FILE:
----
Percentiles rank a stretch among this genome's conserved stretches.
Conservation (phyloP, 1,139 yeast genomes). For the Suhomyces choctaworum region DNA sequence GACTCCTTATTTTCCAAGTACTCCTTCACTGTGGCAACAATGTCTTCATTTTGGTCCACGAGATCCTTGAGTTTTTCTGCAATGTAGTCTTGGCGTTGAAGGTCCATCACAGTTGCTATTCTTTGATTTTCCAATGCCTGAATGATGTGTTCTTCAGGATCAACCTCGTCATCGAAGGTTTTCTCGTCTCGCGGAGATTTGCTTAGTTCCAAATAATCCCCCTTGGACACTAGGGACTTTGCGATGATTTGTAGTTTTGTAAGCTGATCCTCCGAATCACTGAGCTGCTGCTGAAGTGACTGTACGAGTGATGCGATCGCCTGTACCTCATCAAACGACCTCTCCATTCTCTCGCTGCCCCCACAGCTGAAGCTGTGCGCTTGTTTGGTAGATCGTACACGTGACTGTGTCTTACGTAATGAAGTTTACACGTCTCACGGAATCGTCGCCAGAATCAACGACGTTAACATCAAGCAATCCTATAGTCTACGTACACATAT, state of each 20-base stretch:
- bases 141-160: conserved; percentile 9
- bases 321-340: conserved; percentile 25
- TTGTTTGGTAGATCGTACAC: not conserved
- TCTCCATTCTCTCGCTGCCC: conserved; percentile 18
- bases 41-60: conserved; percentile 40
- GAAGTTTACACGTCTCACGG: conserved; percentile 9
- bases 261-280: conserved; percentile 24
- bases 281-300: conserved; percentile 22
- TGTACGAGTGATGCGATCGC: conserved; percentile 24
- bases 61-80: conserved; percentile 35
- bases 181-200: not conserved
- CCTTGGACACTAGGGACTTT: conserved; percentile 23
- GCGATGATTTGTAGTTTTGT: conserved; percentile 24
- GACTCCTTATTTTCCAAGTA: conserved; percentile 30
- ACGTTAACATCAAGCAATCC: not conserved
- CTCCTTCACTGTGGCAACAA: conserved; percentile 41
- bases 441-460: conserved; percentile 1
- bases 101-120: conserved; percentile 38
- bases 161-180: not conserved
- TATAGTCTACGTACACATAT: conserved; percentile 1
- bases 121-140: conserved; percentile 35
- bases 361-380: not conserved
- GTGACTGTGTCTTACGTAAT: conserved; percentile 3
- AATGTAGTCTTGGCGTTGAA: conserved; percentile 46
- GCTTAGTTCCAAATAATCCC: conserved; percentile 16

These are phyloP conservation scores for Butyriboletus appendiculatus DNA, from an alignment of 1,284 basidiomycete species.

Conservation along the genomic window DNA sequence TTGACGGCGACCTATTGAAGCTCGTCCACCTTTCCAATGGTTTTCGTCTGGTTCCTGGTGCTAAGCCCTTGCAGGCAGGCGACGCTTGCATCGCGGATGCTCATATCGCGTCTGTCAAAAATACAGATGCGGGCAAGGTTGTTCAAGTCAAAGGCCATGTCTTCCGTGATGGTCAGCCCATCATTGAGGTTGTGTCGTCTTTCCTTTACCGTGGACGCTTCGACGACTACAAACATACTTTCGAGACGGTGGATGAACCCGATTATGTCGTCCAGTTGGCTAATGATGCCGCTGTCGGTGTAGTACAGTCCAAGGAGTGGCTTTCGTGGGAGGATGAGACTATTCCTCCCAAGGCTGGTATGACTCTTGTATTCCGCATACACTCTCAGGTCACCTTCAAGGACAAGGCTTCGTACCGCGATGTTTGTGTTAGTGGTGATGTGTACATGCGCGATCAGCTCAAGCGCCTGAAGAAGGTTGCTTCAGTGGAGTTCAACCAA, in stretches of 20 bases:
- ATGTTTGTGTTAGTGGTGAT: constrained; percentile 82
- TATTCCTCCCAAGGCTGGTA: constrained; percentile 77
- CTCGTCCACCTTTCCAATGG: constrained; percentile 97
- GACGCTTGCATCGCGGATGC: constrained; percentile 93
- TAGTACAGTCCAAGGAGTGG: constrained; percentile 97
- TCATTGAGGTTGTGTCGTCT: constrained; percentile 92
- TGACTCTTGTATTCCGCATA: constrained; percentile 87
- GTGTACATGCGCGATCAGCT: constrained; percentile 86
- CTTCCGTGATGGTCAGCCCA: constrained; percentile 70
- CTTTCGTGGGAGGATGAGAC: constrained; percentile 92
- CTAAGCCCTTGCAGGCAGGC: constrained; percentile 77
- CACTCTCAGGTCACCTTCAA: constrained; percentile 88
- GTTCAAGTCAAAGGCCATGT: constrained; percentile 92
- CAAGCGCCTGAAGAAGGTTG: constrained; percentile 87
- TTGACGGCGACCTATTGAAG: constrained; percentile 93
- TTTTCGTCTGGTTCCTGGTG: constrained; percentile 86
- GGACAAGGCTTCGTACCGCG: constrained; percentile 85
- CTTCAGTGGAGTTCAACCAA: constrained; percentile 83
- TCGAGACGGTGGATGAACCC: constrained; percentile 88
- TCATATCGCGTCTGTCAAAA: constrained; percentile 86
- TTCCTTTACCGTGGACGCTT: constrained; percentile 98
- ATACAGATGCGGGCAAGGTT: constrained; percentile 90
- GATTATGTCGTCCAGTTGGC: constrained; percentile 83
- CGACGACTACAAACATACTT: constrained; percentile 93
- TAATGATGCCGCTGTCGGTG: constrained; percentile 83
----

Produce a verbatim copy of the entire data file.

Percentiles rank a stretch among this genome's conserved stretches.
Conservation (phyloP, 1,139 yeast genomes). For the Suhomyces choctaworum region DNA sequence GACTCCTTATTTTCCAAGTACTCCTTCACTGTGGCAACAATGTCTTCATTTTGGTCCACGAGATCCTTGAGTTTTTCTGCAATGTAGTCTTGGCGTTGAAGGTCCATCACAGTTGCTATTCTTTGATTTTCCAATGCCTGAATGATGTGTTCTTCAGGATCAACCTCGTCATCGAAGGTTTTCTCGTCTCGCGGAGATTTGCTTAGTTCCAAATAATCCCCCTTGGACACTAGGGACTTTGCGATGATTTGTAGTTTTGTAAGCTGATCCTCCGAATCACTGAGCTGCTGCTGAAGTGACTGTACGAGTGATGCGATCGCCTGTACCTCATCAAACGACCTCTCCATTCTCTCGCTGCCCCCACAGCTGAAGCTGTGCGCTTGTTTGGTAGATCGTACACGTGACTGTGTCTTACGTAATGAAGTTTACACGTCTCACGGAATCGTCGCCAGAATCAACGACGTTAACATCAAGCAATCCTATAGTCTACGTACACATAT, state of each 20-base stretch:
- bases 141-160: conserved; percentile 9
- bases 321-340: conserved; percentile 25
- TTGTTTGGTAGATCGTACAC: not conserved
- TCTCCATTCTCTCGCTGCCC: conserved; percentile 18
- bases 41-60: conserved; percentile 40
- GAAGTTTACACGTCTCACGG: conserved; percentile 9
- bases 261-280: conserved; percentile 24
- bases 281-300: conserved; percentile 22
- TGTACGAGTGATGCGATCGC: conserved; percentile 24
- bases 61-80: conserved; percentile 35
- bases 181-200: not conserved
- CCTTGGACACTAGGGACTTT: conserved; percentile 23
- GCGATGATTTGTAGTTTTGT: conserved; percentile 24
- GACTCCTTATTTTCCAAGTA: conserved; percentile 30
- ACGTTAACATCAAGCAATCC: not conserved
- CTCCTTCACTGTGGCAACAA: conserved; percentile 41
- bases 441-460: conserved; percentile 1
- bases 101-120: conserved; percentile 38
- bases 161-180: not conserved
- TATAGTCTACGTACACATAT: conserved; percentile 1
- bases 121-140: conserved; percentile 35
- bases 361-380: not conserved
- GTGACTGTGTCTTACGTAAT: conserved; percentile 3
- AATGTAGTCTTGGCGTTGAA: conserved; percentile 46
- GCTTAGTTCCAAATAATCCC: conserved; percentile 16

These are phyloP conservation scores for Butyriboletus appendiculatus DNA, from an alignment of 1,284 basidiomycete species.

Conservation along the genomic window DNA sequence TTGACGGCGACCTATTGAAGCTCGTCCACCTTTCCAATGGTTTTCGTCTGGTTCCTGGTGCTAAGCCCTTGCAGGCAGGCGACGCTTGCATCGCGGATGCTCATATCGCGTCTGTCAAAAATACAGATGCGGGCAAGGTTGTTCAAGTCAAAGGCCATGTCTTCCGTGATGGTCAGCCCATCATTGAGGTTGTGTCGTCTTTCCTTTACCGTGGACGCTTCGACGACTACAAACATACTTTCGAGACGGTGGATGAACCCGATTATGTCGTCCAGTTGGCTAATGATGCCGCTGTCGGTGTAGTACAGTCCAAGGAGTGGCTTTCGTGGGAGGATGAGACTATTCCTCCCAAGGCTGGTATGACTCTTGTATTCCGCATACACTCTCAGGTCACCTTCAAGGACAAGGCTTCGTACCGCGATGTTTGTGTTAGTGGTGATGTGTACATGCGCGATCAGCTCAAGCGCCTGAAGAAGGTTGCTTCAGTGGAGTTCAACCAA, in stretches of 20 bases:
- ATGTTTGTGTTAGTGGTGAT: constrained; percentile 82
- TATTCCTCCCAAGGCTGGTA: constrained; percentile 77
- CTCGTCCACCTTTCCAATGG: constrained; percentile 97
- GACGCTTGCATCGCGGATGC: constrained; percentile 93
- TAGTACAGTCCAAGGAGTGG: constrained; percentile 97
- TCATTGAGGTTGTGTCGTCT: constrained; percentile 92
- TGACTCTTGTATTCCGCATA: constrained; percentile 87
- GTGTACATGCGCGATCAGCT: constrained; percentile 86
- CTTCCGTGATGGTCAGCCCA: constrained; percentile 70
- CTTTCGTGGGAGGATGAGAC: constrained; percentile 92
- CTAAGCCCTTGCAGGCAGGC: constrained; percentile 77
- CACTCTCAGGTCACCTTCAA: constrained; percentile 88
- GTTCAAGTCAAAGGCCATGT: constrained; percentile 92
- CAAGCGCCTGAAGAAGGTTG: constrained; percentile 87
- TTGACGGCGACCTATTGAAG: constrained; percentile 93
- TTTTCGTCTGGTTCCTGGTG: constrained; percentile 86
- GGACAAGGCTTCGTACCGCG: constrained; percentile 85
- CTTCAGTGGAGTTCAACCAA: constrained; percentile 83
- TCGAGACGGTGGATGAACCC: constrained; percentile 88
- TCATATCGCGTCTGTCAAAA: constrained; percentile 86
- TTCCTTTACCGTGGACGCTT: constrained; percentile 98
- ATACAGATGCGGGCAAGGTT: constrained; percentile 90
- GATTATGTCGTCCAGTTGGC: constrained; percentile 83
- CGACGACTACAAACATACTT: constrained; percentile 93
- TAATGATGCCGCTGTCGGTG: constrained; percentile 83